Farming in Tandridge: the lay of the land

Those of you who read my column last month will remember me saying that I was a farmer’s daughter.

With a background in farming, I often find myself working with a lot of agricultural clients. So, from time to time, I’ll be sharing some of their farming news, to give you more of an insight into what’s going on in the agricultural sector in Tandridge.

Beautiful Tandridge

I grew up on a dairy and arable farm in Staffordshire (not too far from Birmingham), and although I’m a Midlander through and through, I feel very lucky to now live in such a beautiful part of the world. Those of us living in the towns and villages of Tandridge are never too far away from open fields, country walks and, of course, the stunning views of the Surrey Hills.

You might not always see the farmers when you’re out and about in the countryside but, according to East Surrey National Farmer’s Union, there are around 700 people employed in farming across Tandridge District.

The Oxted and Edenbridge Agricultural Show

Many of the farmers here are arable, beef and sheep farmers, with about 6,000 cattle grazing the lands in this area, along with 13,000 sheep. We’ve also got a small number of dairy farmers, and a few pig and poultry producers too.

A variety of crops

In Tandridge, the most commonly farmed crops are winter wheat (used to make flour for yeast breads), and barley (used as food grain, natural sweetener and for brewing beer!).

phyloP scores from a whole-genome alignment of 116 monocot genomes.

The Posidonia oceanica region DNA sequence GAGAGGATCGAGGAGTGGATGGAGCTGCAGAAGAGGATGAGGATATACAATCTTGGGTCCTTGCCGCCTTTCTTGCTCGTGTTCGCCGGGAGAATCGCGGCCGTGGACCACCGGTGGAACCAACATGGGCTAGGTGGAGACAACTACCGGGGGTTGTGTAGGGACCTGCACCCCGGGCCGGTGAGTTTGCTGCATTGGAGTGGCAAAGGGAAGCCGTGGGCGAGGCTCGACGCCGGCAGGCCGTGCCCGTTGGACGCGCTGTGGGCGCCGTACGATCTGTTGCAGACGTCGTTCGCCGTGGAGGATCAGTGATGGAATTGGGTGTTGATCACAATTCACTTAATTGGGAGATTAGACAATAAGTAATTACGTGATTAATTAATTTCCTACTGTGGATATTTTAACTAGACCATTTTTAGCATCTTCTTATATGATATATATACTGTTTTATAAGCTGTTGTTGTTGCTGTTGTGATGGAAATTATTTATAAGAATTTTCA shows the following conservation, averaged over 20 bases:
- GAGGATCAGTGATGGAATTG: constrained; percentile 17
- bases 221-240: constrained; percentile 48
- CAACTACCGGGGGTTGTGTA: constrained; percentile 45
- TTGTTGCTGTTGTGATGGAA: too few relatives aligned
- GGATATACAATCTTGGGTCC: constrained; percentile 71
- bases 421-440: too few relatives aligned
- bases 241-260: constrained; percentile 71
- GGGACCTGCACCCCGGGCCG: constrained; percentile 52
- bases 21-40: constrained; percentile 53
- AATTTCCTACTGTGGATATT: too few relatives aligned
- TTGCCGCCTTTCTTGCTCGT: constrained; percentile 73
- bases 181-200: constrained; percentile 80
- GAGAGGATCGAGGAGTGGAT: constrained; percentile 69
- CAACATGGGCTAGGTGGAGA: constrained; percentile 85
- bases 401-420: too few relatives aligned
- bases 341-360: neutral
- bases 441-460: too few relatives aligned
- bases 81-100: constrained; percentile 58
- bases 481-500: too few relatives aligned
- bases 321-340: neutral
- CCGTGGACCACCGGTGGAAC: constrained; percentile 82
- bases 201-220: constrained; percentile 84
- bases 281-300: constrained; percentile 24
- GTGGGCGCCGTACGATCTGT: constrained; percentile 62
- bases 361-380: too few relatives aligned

Horticulturally, we’ve got a few soft fruit farmers, growing anything from strawberries and raspberries to plums and cherries.

And, with a large equine presence in Lingfield, many farmers also grow small bale hay and haylage for individual horse keepers, livery yards and racing outfits.

A transforming landscape

The farming landscape changes all the time, and this is because it is dependent on so many things – the weather being the main one! But, development of the environment that surrounds our farms, what’s happening to the economy, and alterations to government policy can also affect what we farm. Oilseed rape, for example, is one crop that used to be farmed in this area but has seen a huge decline due to the phasing out of neonictinoid seed dressings, used to stop the cabbage stem flea beetle from damaging the crops.

The Agricultural Show

In Tandridge you’re never far from a country walk, farm shop or farm attraction to visit, and every August bank holiday there’s the Edenbridge & Oxted Agricultural Show. As one of the oldest traditional agricultural shows in the country (over 180 years old!), it is a must-attend event for anyone interested in learning more about farming and food production.

Hopefully, by reading this you’ve now got a better understanding of what’s farmed in Tandridge, but if you are a farmer, or you know of any farmers locally that have a story to tell, then be sure to get in touch. I would love to hear what you have to say, and I think our readers would too!

Emily Davies has more than 15 years’ experience in broadcasting, journalism and digital content marketing, working with big household names. Through EmPower media she helps local, rural and agricultural businesses and individuals bring their story to life through digital storytelling. Contact her by emailing or find her on Instagram.

Emily DaviesEmPower media


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